The Town Kitchen connects low-income Oakland youth aged 16-24 with local chefs and artisans to plan, prepare, build, box and deliver curbside lunch to companies and individuals in the Oakland and San Francisco Bay area. The Community Lunchbox highlights communities through food. Every menu is designed by a guest chef, created by Town Kitchen youth workforce, and partnered with local artisan food businesses.
It includes a locally-sourced main course, dessert, and an eight ounce drink. Companies and individuals will order from a rotating monthly menu. They strive to create a community where low-income Oakland and San Francisco Bay Area youth can shine. A community where youth will be introduced to talented chefs & start-up entrepreneurs. In the next three years they plan to provide fair-wage jobs and entrepreneurial training to 43 low-income Bay Area youth. they just completed a $40,000 Indiegogo campaign to create a professional kitchen atmosphere for the youth in the Bay Area.
Of the $40K being raising, they will allocate $15K to kitchen supplies and equipment, enabling the youth to prep delicious meals:
Youth are the core of The Town Kitchen. They will educate and train local low-income Oakland youth in food preparation, food entrepreneurship, and food justice. They’ll also take part in The Town Kitchen decision making and have equity in the business! Hiring high-potential youth makes them less likely to be incarcerated and more likely to graduate from college. This is crucial because California has the highest number of incarcerated youth in the U.S. (11,532). California also has the second lowest percentage of youth (25 or older) completing a bachelor’s degree: 18.2%.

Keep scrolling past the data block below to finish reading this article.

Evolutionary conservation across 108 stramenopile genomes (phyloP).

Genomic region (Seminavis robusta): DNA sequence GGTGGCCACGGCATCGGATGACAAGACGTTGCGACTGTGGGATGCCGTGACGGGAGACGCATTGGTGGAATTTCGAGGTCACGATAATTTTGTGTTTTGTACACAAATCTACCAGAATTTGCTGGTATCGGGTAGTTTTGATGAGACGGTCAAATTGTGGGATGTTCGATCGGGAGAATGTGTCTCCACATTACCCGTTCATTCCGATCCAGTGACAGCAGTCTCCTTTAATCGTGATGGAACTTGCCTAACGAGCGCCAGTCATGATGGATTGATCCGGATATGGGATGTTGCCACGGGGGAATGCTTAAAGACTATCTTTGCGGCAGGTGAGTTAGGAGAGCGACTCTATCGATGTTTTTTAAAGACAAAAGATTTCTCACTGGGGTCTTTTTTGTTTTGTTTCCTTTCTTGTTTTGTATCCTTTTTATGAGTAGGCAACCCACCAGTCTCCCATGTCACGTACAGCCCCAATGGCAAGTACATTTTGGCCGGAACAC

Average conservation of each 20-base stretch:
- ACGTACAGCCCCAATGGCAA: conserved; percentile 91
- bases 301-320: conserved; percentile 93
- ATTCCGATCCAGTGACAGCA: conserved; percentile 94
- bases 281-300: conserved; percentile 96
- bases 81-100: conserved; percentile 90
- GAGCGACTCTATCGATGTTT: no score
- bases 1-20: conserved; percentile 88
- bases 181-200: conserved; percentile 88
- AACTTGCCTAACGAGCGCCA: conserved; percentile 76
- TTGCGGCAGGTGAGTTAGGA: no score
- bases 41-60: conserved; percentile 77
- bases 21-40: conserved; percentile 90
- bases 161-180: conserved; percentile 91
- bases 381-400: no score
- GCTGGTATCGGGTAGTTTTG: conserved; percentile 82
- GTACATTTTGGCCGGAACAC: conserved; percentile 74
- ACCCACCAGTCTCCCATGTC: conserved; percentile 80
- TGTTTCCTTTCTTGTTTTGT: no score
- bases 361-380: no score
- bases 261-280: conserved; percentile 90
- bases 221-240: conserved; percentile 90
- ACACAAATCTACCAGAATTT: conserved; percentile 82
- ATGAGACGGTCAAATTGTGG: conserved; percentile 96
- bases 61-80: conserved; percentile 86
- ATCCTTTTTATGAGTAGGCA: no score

the Town Kitchen works closely with three amazing partners: Institute for Sustainable Economic, Educational, and Environmental Design (also known as I-SEEED), Youth Seed, and Impact Hub Oakland. I-SEEED is helping create a curriculum for the youth that will give them college credits at San Francisco State University and other colleges, Youth Seed supports The Town Kitchen with an engaging youth entrepreneurship program model, and Impact Hub Oakland provides an amazing co-working space.
Q&A with Founder Sabrina Mutukisna
Lets first start by telling us how it all started and when did the idea enter your mind?
I started working in youth employment over eight years ago and became incredibly passionate about connecting low-income students to jobs in the Bay Area. At the same time, I also owned my own cupcake business — Cynically Delicious — (which mainly started as a side project to fund my Bay Area dining habits.) Working with youth at non-profit organizations, you’re reminded of how much mentor-ship impacts young people.
When I was working with high school students in SF’s Mission District, they all asked, “How can I be you?” I thought that was problematic — should I be encouraging low-income youth who will overcome everything to graduate from college to enter careers that pay $35K? For some of them, the answer is a hell yes. They will change their communities far better than outsiders. But I also think we need to build industry in these communities too.